Mar 19, 2014 - 0 Comments - Data -

Labor Force Statistics by Gender

Nalan Yırtmaç

Women and men do not experience unemployment under similar conditions. In order to investigate this, it is necessary to differentiate the data with respect to gender.

When we study the rates of unemployment according to gender for the 2005-2013 period, we observe that the unemployment rate among women is systematically higher than that of men.  In the Unemployment Rate by Gender table below, one thing that deserves attention is the fact that when the overall unemployment rate is rising from 2005 to the first quarter of 2009, unemployment rate among women is higher than among men. Then, during the global economic crisis, in 2009 and during the first quarter of 2010, the two unemployment rates converge.

Table 1

To better understand how women and men differentially experience unemployment, it might be useful to look at the number of people unemployed (Unemployed by Gender table). In the first quarter of 2009, the number of unemployed has reached a peak with 3 million 743 thousand and 970 thousand of them were female.  A comparison between the first two tables, enables us to make an interesting observation. As the economic crisis began to make its effects felt in the third quarter of 2008, we observe that the female unemployment rate follows a trend parallel to that of the male as well as the overall rates of unemployment. In contrast, in the same period, the increase in the number of unemployed women is much less compared to the increase in the number of unemployed men. To make sense of this phenomena, we need to introduce the concept “labor force”.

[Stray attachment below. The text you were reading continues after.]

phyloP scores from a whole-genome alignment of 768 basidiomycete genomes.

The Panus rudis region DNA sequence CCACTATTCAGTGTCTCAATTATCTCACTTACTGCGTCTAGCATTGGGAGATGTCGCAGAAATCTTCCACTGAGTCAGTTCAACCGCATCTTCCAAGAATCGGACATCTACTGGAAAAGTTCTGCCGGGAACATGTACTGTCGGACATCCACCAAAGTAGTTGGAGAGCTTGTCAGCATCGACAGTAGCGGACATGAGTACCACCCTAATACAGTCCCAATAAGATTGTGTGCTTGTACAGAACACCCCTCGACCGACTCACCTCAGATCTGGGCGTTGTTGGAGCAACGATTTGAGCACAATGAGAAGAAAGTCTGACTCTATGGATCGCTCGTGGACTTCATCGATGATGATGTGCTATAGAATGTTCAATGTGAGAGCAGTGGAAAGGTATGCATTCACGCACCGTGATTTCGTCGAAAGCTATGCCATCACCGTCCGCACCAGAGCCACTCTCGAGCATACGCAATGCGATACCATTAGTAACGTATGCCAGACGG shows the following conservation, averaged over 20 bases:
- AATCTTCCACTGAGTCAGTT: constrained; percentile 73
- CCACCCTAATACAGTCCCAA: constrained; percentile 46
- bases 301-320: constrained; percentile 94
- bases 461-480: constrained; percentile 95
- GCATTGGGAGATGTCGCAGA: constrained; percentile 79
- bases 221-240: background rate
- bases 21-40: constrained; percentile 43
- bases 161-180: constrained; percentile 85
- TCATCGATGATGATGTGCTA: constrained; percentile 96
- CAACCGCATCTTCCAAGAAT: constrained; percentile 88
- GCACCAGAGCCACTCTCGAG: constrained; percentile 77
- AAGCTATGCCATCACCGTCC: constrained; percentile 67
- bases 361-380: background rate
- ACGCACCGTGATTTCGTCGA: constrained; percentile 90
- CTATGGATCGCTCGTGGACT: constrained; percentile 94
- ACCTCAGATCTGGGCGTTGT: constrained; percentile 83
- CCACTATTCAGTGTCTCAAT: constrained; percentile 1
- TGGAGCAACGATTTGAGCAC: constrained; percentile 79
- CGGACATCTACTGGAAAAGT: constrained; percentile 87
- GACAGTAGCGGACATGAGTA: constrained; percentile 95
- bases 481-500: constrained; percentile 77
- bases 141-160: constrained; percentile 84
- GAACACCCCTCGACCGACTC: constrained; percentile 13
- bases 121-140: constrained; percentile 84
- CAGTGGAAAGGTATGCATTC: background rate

Table 3

As we have noted elsewhere, when calculating the rate of unemployment, we divide the number of unemployed with the total labor force. When making sense of the phenomena discussed above, we have to take into account the changes in both the number of unemployed (numerator) and the size of the labor force (denominator). If the unemployment rate is rising without a significant change in the number of unemployed, we may need to consider the possibility that there is a decline in the labor force participation.

In our third table titled Labor Force Participation Rate by Gender, we can discern rather starkly the difference between the female and male labor force participation rates (the ratio of those who are in the labor force to the overall eligible adult [ages 15 and above] population). While the overall labor force participation rate is around 50%, this rate is 70% for men and 30% for women.

A significant portion of the rise in the labor force participation rate throughout the entire period (from 45% in the first quarter of 2005 to 51.5% in the third quarter of 2013) comes from the rise in female labor force (from 21.8% in the first quarter of 2005 to 31.4% in the third quarter of 2013). In numbers, during the same period the number of men in the labor force has gone up from 16 million 237 thousand to 19 million 192 thousand and the number of women in the labor force has gone up from 5 million 357 thousand to 8 million 852 thousand.

Table 3


Unemployment dataset is downloaded from the website of Turkish Statistical Institute, “Labour Force Statistics”  link.

Statistical Table: ”Non-Institutional Population by Labour Force Status”

Image: Nalan Yırtmaç

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